Now keen to don my reporter’s hat, I began to interrogate Mr. McJoe in an off-hand manner, searching out all the latest scuttlebutt surrounding the impending General Convention. Imagine my double-surprise when I learned that Mr. McJoe was not only a delegate to the General Convention, he was also preparing to stand for election as the president of The Episcopal Church’s House of Deputies!  I was eager to learn what Spiritual practices of discernment were currently in use by the Episcopal Church, so that I might relate those wise practices to you, dear reader, across the pond in the mother Church.   Now several hours from this fascinating conversation, I can testify that the American Church has a wholly novel process for nomination to high office which is as involved as it is peculiar. 


First there are the Feats of Injury, conducted at the provincial level.  All potential candidates for high office must engage in an exhausting series of verbal sparring matches.  From what I could glean from Mr. McJoe, these matches rather resemble the bare-knuckle matches bet on in establishments of dubious repute across London, except that, rather than fisticuffs being the order of the day, combat is carried out through a complicated system of crying and whining.  The goal is to whine about the disenfranchisement of one’s own kind with the most urgency and sympathetic power.  Only those who have proven themselves truly and finally trodden upon are considered entitled to stand for high office in the Episcopal Church.  I understood that Mr. McJoe himself faced off against powerful adversaries from disenfranchised minorities of all kinds, and it was only through a vigorous last-ditch lament related to a recent Workers Compensation Claim (whatever manner of anarchistic devilry that is) that he was able to prevail.  He boasted to me that all of the judges were inconsolable, and things became exceedingly awkward when one lady in particular was so moved that she would not quit trying to gift Mr. McJoe with her pocketbook, an act which he found as gratuitous as it was offensive.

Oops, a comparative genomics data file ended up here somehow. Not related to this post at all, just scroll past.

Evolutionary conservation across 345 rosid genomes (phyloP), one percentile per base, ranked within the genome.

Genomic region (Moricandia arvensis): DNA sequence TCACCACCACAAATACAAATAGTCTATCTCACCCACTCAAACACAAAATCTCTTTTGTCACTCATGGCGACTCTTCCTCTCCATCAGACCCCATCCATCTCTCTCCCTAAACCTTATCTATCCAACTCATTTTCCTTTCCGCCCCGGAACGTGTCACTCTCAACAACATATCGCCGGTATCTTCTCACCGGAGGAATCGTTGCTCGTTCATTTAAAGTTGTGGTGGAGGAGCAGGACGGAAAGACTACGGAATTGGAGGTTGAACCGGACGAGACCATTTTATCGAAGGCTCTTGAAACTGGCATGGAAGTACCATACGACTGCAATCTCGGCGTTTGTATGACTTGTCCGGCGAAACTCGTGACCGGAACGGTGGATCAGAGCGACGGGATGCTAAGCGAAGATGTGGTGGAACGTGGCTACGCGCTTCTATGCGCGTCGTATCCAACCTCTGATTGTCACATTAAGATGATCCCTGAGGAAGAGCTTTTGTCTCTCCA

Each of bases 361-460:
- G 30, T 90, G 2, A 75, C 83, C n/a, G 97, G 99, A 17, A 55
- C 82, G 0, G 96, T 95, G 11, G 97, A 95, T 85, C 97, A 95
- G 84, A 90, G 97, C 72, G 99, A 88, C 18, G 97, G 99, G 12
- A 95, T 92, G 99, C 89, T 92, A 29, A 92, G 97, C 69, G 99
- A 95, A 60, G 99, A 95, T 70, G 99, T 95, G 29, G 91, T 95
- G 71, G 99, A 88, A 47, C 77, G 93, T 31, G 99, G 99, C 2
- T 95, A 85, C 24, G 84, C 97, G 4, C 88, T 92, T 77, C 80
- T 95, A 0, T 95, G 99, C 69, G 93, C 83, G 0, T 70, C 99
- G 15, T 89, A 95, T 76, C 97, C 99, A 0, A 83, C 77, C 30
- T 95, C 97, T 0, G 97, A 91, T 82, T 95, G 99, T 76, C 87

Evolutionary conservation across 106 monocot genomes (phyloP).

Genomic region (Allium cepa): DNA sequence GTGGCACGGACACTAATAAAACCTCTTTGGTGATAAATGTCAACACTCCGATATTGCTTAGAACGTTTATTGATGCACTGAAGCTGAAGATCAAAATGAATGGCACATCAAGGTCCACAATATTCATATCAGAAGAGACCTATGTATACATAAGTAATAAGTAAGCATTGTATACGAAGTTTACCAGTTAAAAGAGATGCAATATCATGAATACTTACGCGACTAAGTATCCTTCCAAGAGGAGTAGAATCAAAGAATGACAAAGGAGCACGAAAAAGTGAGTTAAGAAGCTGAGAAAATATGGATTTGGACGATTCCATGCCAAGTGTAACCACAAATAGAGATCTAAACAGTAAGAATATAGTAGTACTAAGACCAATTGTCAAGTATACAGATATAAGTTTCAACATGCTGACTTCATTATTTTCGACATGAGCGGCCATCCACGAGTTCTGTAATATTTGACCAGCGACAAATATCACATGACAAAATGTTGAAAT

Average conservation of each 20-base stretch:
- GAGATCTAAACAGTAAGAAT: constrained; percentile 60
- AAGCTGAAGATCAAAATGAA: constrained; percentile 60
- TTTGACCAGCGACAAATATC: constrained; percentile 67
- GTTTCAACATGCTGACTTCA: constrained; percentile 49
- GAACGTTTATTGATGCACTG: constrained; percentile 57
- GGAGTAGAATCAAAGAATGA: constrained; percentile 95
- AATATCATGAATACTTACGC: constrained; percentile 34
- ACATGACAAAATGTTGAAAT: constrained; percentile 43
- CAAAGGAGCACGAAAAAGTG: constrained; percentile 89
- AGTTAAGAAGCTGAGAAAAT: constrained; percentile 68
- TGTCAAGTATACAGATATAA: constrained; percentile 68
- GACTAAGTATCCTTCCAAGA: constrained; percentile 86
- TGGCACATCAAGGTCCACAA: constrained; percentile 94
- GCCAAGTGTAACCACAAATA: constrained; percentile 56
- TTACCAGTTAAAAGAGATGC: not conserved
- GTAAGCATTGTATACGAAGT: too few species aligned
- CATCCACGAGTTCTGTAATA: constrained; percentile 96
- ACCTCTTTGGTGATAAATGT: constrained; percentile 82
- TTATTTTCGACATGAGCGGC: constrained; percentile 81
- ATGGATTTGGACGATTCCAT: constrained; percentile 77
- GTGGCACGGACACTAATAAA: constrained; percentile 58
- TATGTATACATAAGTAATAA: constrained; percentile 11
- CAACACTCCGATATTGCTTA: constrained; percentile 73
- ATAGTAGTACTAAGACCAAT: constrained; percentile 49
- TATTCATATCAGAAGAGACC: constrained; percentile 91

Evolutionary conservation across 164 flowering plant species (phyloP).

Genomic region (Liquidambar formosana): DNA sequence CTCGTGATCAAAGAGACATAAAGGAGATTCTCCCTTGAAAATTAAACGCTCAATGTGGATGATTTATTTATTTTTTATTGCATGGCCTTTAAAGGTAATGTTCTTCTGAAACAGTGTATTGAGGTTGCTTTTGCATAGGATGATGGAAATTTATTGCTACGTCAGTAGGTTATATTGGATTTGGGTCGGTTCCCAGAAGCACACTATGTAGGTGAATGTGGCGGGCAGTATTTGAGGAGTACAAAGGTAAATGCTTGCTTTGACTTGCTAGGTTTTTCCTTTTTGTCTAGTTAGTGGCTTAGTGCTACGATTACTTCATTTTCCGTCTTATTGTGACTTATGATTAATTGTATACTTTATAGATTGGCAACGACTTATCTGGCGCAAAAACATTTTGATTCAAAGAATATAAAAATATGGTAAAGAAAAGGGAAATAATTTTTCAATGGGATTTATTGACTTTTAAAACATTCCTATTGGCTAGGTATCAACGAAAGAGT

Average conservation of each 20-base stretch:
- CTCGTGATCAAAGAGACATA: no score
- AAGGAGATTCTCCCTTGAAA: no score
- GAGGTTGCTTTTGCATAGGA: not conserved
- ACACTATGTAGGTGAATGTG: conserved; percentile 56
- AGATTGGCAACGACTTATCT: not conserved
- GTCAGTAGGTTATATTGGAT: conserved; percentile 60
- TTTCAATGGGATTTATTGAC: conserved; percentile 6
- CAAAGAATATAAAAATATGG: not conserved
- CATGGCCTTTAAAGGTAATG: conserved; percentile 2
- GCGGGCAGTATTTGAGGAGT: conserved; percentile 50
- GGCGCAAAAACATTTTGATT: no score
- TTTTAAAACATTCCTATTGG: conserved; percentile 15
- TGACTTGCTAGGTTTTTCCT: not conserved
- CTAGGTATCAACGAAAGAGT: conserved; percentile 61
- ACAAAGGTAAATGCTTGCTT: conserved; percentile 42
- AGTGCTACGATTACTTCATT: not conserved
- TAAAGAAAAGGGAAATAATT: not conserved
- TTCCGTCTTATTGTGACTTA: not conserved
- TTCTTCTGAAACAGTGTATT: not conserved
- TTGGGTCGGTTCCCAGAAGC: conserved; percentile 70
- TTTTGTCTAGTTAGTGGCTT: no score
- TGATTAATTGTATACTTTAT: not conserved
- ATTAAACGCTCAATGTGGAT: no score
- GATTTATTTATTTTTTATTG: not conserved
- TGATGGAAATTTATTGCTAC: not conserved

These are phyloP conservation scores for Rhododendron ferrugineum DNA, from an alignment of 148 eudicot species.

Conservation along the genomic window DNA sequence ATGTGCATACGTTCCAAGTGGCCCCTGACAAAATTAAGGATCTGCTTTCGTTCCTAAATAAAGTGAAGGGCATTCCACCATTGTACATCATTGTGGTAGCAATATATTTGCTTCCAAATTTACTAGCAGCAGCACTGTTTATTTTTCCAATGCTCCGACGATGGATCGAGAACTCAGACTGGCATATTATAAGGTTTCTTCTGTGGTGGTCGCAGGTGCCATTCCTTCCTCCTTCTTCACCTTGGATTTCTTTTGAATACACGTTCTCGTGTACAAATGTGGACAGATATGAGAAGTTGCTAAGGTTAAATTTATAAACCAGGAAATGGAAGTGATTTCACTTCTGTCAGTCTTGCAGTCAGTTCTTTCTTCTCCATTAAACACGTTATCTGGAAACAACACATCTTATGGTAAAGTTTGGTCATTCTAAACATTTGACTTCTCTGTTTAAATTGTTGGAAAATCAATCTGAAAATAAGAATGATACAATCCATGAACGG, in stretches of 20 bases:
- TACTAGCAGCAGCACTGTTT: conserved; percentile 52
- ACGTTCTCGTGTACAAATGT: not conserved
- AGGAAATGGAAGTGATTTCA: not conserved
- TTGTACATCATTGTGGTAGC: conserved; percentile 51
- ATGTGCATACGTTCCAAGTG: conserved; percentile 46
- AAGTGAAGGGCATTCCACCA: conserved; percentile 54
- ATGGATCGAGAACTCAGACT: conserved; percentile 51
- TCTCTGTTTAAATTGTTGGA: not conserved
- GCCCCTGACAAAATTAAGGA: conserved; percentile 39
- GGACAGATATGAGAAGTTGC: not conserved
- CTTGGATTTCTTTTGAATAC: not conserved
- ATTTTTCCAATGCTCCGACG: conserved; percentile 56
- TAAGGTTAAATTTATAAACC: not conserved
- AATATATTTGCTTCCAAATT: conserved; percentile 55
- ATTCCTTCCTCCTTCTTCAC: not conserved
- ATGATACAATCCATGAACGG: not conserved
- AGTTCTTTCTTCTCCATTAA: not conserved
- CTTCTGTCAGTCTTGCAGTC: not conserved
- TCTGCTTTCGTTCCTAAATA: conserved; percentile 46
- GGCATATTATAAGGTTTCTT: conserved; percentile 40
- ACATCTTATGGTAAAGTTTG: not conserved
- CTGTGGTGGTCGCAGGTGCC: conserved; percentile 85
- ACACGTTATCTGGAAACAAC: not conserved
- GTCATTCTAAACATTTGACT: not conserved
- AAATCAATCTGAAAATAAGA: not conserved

Following hard upon the heels of the Feats of Injury, comes the Ritual of Campaign.  The Ritual of Campaign resembles the process endured by candidates standing for election to political office in the national government of these United States, for it was from the peculiar political practices of American democracy that this ritual was cannibalized.  The Ritual of Campaign simulates in short order the years-long e of disembowelment by the ravenous and yellow public press that reigns supreme in these Americas.  Candidates who wish to stand for high office in the Episcopal Church and who have dispatched their opponents during the Feats of Injury, submit all their particulars to the nationwide network of Church web-loggers, who examine all of their public utterances with a fine-toothed comb, particularly trying to root out any vestiges of racism, misogyny, or homophobia, no matter how vestigial.  Candidates are encouraged to hit back during the Ritual of Campaign, by making donations to National Public Radio in the name of any particular web-logger who has savaged them over Internet (whatever form of anarchistic devilry that is).